As archivists, our professional responsibilities include being good stewards of historical materials to ensure they can be used by future generations of researchers. However, many of us have limited training and/or resources to address our preservation needs. The NEA Fall 2021 Virtual Meeting provides an opportunity for archivists to spend a day learning about preservation work from colleagues and professional conservators. We hope you will join us and will be inspired to Save (It) Yourselves!
We would like to thank the Northeast Document Conservation Center (NEDCC) for graciously partnering with us when we initially planned an on-site event for the fall of 2020, and for working with us to provide virtual content this year.
|9:00 am - 4:00 pm||
A dedicated zoom channel will be available throughout the meeting where attendees can socialize and network.
|9:00 am - 10:00 pm||
Virtual Workshop - Non-adhesive Attachment Techniques for Works on Paper and Photographs (limit 40 participants, separate registration required)
|10:00 am - 10:15 am||Break
|10:15 am - 10:30 am||Welcome and opening remarks
|10:30 am - 11:30 am||Session Block 1 - Getting Ready: Preparation, Preservation, and Empowerment
|11:30 am - 11:45 am||
|11:45 am - 12:30 pm|
|12:30 pm- 12:45 pm||Break|
|12:45 am - 1:45 pm||Session Block 2 - How to Tame Your Preservation Project: Institutional Experiences with Preservation Grants
|1:45 pm - 2:00 pm||Break|
|2:00 pm - 3:00 pm||Session Block 3 - Entering the Third Dimension: Strategies for Preserving Non-Paper based Materials
|3:00 pm - 3:15 pm||Break|
|3:15 pm - 4:00 pm||Virtual Tour - Behind the scenes of the NEDCC including a live Q&A|
In addition to the rates noted below, the New England Archivists Executive Board approved a “give back rate” as part of the Fall Meeting budget which will be an option when registering for the meeting. This allows our members to give back and help defray the cost offering discounted hardship rates to those in need.
(August 23 - October 17)
(October 18 - October 22)
Meeting + webinar **
(August 23 - September 26)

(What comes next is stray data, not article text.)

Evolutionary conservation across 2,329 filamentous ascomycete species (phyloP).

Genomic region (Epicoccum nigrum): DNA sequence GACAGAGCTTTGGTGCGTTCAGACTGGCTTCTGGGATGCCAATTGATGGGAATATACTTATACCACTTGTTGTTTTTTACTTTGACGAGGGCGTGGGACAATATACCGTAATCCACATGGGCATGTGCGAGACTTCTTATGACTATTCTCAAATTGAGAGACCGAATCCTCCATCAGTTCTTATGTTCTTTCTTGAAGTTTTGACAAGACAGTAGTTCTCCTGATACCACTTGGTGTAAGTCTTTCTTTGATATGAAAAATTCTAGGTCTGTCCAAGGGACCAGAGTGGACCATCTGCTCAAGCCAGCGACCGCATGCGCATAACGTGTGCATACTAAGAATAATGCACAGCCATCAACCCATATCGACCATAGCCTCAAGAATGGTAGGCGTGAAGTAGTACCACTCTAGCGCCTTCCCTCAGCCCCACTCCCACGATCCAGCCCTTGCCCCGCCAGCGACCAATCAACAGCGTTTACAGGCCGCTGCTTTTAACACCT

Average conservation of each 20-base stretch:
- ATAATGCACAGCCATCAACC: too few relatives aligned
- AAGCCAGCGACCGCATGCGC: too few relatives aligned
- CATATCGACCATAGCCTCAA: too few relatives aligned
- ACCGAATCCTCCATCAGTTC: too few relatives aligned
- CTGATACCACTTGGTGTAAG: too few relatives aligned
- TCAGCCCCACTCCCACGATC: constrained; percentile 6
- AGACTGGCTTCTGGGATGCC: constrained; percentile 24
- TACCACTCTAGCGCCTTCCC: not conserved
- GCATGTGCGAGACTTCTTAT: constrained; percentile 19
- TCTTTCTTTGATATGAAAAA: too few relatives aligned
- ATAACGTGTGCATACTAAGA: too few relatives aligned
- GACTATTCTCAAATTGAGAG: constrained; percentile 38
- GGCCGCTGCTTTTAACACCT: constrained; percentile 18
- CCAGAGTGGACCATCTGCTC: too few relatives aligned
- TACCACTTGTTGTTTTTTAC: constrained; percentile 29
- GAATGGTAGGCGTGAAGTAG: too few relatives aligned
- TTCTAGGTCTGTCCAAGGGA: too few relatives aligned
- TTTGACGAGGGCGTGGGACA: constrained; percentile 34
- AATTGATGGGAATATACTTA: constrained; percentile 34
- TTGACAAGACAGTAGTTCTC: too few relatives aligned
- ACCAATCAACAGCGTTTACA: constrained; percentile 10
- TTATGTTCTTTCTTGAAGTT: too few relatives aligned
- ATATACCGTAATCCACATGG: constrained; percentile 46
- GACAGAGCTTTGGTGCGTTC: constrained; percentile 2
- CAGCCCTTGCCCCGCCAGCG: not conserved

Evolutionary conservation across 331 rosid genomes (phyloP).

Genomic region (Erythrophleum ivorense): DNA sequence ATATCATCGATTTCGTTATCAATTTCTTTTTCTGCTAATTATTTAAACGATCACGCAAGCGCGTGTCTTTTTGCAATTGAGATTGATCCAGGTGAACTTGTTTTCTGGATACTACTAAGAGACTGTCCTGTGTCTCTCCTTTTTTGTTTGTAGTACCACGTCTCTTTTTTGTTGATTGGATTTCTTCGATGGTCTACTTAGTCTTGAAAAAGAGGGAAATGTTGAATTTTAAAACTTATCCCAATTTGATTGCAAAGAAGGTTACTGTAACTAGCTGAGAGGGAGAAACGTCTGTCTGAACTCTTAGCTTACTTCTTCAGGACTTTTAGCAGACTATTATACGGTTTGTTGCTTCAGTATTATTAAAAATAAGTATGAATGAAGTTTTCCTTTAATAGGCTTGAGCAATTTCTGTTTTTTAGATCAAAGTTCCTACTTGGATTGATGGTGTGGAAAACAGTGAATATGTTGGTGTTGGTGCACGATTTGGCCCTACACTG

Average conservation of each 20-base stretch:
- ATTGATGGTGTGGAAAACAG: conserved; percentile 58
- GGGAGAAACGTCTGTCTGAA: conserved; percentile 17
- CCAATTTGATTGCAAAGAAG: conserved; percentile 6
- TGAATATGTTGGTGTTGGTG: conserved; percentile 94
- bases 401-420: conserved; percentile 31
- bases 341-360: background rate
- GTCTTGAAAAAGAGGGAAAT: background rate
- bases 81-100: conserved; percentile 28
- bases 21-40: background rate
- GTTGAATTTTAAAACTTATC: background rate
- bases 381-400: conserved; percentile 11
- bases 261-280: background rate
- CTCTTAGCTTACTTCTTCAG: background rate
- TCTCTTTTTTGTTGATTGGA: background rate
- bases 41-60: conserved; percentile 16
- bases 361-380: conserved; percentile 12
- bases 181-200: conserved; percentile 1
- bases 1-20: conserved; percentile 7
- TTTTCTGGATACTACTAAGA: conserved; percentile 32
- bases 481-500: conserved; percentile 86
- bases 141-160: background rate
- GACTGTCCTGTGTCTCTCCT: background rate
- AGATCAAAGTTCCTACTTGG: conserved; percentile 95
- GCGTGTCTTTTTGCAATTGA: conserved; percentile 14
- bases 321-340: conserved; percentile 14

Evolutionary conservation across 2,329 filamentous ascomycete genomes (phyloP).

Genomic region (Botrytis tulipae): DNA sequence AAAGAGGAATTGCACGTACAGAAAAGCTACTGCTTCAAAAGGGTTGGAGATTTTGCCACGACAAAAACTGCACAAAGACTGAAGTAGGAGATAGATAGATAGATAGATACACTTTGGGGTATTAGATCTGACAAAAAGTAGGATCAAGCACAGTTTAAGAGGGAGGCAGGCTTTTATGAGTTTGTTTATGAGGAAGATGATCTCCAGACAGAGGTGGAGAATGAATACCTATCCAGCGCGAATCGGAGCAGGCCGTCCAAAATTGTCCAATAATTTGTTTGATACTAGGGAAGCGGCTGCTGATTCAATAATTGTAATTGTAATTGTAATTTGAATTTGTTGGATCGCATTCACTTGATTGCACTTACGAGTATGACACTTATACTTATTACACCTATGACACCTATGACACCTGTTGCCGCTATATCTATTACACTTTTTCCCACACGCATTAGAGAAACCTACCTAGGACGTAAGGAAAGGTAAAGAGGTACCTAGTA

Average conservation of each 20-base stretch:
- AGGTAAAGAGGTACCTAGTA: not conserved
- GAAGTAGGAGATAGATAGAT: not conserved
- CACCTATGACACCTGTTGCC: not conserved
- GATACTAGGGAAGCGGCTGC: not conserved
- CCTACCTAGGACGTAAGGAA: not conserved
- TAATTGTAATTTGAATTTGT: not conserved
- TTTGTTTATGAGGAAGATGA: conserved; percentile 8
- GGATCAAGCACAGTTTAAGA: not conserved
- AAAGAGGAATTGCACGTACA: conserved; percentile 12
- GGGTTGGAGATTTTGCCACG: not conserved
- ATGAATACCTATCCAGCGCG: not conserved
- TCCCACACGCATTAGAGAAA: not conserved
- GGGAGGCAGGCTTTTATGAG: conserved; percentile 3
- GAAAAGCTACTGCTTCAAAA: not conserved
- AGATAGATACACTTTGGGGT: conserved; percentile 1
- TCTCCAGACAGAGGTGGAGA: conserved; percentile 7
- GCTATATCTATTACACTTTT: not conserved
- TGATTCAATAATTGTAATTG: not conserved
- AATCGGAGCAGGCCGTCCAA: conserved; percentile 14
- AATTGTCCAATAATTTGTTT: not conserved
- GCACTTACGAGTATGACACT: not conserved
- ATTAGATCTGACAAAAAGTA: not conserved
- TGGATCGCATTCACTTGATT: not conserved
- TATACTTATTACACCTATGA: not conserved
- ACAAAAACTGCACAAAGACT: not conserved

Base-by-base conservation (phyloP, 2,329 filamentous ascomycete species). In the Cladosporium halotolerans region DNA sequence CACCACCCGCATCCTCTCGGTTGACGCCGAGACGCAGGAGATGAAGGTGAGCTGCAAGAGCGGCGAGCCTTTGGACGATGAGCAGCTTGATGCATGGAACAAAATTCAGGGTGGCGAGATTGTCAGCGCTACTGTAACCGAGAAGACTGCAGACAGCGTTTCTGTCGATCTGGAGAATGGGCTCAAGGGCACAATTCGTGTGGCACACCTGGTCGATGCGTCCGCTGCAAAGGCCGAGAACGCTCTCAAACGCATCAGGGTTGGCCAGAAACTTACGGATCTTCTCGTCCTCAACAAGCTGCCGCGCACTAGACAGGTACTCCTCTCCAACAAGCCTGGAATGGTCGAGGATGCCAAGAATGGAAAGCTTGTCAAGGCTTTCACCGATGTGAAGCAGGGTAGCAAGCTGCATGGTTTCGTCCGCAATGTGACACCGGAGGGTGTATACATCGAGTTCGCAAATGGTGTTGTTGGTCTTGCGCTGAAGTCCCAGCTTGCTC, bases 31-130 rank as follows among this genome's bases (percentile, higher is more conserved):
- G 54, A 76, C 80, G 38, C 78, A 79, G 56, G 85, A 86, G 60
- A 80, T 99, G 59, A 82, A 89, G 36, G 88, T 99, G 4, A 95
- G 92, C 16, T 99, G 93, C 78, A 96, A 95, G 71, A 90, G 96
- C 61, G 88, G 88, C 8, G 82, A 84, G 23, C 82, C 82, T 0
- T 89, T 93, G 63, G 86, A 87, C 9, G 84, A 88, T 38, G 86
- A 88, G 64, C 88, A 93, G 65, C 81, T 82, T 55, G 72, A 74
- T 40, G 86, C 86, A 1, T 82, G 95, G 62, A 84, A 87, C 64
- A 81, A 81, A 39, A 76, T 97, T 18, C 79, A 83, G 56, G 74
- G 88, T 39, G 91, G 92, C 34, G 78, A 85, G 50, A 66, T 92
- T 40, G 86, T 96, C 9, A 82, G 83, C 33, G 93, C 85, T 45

|COVID-19 hardship rate*||$15.00||$15.00||---|
* In Summer 2021 the NEA Executive Board approved a special rate for the Fall 2021 Meeting for any attendee who self-identifies as experiencing financial hardship due to the Covid-19 pandemic. This rate does not apply to virtual workshops.
** The virtual workshop is limited to 40 participants and registration closes three weeks in advance of the meeting in order to allow sufficient time for supplies to be sent to participants.
New England Archivists is committed to creating an accessible and inclusive environment for all of our events. For questions or concerns about accessibility, interpretive services, religious observance, or any other accommodations that would make the meeting more accessible for you, please contact NEA’s Inclusion and Diversity Committee at firstname.lastname@example.org.
All participants, including presenters or others involved in the meeting are required to abide by the NEA Code of Conduct, which can be found here: https://www.newenglandarchivists.org/Code-of-Conduct.
We all miss the opportunity to interact with colleagues provided by NEA annual meetings. The Fall 2021 Meeting will include a separate zoom channel where attendees can socialize and network at any time during the meeting.
Damages caused by the improper attachment of works on paper are a common issue for paper based and photographic collections. This NEDCC workshop led by Annajean Hamel, Lead Preparator and Paper Conservation Technician at NEDCC, will explore non-adhesive methods to more safely secure works for matting and framing, storage and shipping. Participants will receive supplies needed to try out some of the techniques discussed including photo-corners, z-trays and strip hinges.
Presenters will discuss proactive practices for both archivists and community members who work with historical materials—writing an action plan in case of disaster, creating an archival first-aid kit with preservation supplies, and implementing low-budget preservation options for community archives—each of which gives people the tools they need to save and share archival resources for the future.
Creating a Disaster Plan
Tina Panik, Reference and Adult Services Manager, Avon Free Public LIbrary (CT)
The Avon Free Public Library created a Disaster Plan for their history room collection, which will serve as a template for the creation of a library-wide disaster plan. All of this work was completed during Covid-19 and rounds out a series of Traveling Archivist grants that helped the Marian Hunter History Room at the Avon Library create a custody form, deed of gift, collection plan, and processing manual.
Self-Care in the the Archives: Creating an Archival First-Aid Kit
Katy Sternberger, Research Librarian, Portsmouth Athenaeum (NH)
Just as every archives should have a disaster plan, complete with a salvage kit, every archivist should have an “archival first-aid kit,” a personal toolbox to keep work supplies accessible. In the same way that you protect collections through preservation management, the creation of your own archival first-aid kit is an act of self-care that supports your work efforts in a proactive and productive way. This presentation describes how to create your own archival first-aid kit.
Better-Than-Nothing Practices for Community Archives